Agriculture Secretary Tom Vilsack, the longest serving of Obama's original Cabinet, will head an effort to fight heroin use
Heroin use has skyrocketed in rural communities triggered by the availability of cheap forms of the drug
President Barack Obama is naming a Cabinet-level point person to address the problem of heroin and other opiate use in rural communities, the White House said Friday.
Agriculture Secretary Tom Vilsack, the longest-serving member of Obama’s original Cabinet, will head an effort probing many of the particular ailments facing America’s small towns.
The White House hopes Vilsack will use information about rural problems to develop policy solutions combating heroin use as well as “increasing suicide rates, declining physical and mental health, and heightened financial stress,” a White House official said.
Heroin use has skyrocketed in rural parts of the United States in the past several years, triggered by the widespread availability of cheap forms of the drug – often times cheaper than black-market prescription painkillers.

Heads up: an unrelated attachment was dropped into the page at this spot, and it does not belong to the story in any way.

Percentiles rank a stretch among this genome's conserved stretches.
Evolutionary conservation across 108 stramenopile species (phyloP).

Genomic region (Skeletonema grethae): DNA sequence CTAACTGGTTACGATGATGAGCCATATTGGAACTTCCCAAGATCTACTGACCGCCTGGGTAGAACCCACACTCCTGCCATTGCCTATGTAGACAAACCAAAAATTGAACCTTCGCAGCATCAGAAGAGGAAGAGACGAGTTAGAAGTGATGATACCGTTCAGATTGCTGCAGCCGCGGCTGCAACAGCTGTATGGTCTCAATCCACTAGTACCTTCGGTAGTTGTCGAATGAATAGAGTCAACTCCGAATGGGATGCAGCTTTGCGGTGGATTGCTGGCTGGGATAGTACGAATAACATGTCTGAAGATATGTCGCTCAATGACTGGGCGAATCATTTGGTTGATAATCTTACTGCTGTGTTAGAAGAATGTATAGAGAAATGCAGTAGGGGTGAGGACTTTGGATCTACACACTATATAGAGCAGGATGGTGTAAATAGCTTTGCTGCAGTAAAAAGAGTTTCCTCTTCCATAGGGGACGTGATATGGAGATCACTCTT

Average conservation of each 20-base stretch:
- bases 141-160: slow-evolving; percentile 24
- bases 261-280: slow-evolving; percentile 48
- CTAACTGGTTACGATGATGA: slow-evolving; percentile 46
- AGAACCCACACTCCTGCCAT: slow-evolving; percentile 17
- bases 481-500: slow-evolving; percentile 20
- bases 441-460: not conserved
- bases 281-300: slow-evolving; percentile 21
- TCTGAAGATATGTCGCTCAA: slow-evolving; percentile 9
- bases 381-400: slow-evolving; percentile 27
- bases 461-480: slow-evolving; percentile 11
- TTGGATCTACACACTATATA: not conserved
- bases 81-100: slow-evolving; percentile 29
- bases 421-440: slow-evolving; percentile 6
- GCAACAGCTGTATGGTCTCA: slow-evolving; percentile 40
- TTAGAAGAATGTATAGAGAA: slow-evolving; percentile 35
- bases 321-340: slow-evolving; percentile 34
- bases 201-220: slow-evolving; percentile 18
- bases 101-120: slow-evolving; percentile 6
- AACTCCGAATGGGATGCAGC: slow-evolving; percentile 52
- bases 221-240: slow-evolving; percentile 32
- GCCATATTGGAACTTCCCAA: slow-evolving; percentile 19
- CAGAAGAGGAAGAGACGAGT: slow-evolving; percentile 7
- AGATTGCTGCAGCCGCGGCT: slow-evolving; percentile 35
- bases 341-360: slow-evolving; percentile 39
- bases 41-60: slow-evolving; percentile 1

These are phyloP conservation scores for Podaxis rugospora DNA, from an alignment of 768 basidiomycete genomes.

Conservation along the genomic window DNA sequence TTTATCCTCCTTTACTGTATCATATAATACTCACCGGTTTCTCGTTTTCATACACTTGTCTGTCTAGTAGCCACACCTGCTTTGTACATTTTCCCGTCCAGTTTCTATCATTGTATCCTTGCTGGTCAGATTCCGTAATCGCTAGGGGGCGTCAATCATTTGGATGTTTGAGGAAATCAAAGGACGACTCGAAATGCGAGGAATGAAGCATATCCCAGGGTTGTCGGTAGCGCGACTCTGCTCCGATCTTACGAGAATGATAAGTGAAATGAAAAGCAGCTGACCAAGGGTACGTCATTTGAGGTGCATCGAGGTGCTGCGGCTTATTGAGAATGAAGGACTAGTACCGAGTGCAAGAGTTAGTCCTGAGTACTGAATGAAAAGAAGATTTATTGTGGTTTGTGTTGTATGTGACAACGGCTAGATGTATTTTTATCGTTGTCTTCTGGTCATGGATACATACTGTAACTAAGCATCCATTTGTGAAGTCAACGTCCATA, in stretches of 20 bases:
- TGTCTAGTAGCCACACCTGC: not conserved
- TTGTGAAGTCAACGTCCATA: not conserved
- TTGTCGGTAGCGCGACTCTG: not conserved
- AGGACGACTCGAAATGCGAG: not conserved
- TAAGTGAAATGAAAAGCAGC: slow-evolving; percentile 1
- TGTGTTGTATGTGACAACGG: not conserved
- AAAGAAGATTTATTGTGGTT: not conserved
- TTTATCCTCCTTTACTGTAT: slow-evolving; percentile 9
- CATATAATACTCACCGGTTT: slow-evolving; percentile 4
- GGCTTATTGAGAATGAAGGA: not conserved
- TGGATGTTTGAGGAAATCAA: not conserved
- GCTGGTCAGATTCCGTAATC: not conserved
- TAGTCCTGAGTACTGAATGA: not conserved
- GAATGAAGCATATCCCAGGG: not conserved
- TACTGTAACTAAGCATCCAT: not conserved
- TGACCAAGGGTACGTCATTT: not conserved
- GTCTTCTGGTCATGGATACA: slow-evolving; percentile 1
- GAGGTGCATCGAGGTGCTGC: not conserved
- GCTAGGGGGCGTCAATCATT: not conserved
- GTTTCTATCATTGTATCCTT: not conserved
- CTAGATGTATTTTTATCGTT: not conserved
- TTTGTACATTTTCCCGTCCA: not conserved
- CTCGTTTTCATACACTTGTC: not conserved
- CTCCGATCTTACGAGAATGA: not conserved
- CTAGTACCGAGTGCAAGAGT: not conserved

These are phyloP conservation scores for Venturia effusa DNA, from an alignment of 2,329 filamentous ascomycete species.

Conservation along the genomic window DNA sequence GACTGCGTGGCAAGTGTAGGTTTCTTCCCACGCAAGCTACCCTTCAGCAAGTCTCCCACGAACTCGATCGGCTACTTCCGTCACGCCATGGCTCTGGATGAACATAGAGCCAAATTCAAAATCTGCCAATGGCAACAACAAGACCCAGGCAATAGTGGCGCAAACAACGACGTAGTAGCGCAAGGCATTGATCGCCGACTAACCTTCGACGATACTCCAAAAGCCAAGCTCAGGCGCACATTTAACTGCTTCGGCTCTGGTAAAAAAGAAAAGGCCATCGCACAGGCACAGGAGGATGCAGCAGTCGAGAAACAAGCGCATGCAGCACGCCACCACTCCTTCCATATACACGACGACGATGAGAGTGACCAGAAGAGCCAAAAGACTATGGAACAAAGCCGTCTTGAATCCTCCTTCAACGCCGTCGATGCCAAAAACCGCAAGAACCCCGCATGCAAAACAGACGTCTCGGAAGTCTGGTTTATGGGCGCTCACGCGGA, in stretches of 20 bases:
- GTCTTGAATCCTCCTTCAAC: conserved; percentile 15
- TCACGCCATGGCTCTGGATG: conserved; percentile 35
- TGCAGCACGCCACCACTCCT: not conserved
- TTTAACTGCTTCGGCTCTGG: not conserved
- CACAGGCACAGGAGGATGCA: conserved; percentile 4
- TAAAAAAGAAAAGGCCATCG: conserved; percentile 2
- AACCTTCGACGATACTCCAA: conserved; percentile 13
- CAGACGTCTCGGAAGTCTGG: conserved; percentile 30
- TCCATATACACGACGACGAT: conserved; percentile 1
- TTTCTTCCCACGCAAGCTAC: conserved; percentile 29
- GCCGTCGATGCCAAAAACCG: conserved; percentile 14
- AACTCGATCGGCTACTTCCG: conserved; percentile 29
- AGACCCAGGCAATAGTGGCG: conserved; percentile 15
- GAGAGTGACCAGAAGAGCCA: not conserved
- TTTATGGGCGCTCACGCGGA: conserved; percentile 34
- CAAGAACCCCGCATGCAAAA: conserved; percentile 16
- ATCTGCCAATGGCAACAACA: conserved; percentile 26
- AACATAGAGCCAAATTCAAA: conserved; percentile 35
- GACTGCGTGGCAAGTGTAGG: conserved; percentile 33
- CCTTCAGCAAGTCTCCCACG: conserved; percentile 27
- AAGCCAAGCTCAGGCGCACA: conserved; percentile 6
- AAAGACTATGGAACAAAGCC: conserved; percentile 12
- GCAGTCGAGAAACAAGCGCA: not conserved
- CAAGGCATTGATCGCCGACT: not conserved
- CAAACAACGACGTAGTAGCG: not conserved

The issue has gained prominence on the presidential campaign trail, particularly in New Hampshire, where heroin overdose incidents doubled between 2013 and 2014.
In his State of the Union address Tuesday, Obama cited combating heroin use as an area for bipartisan cooperation.
“Because it’s an election season, expectations for what we will achieve this year are low,” Obama said.
“I hope we can work together this year on some bipartisan priorities like criminal justice reform and helping people who are battling prescription drug abuse and heroin abuse. So who knows? We might surprise the cynics again,” he said.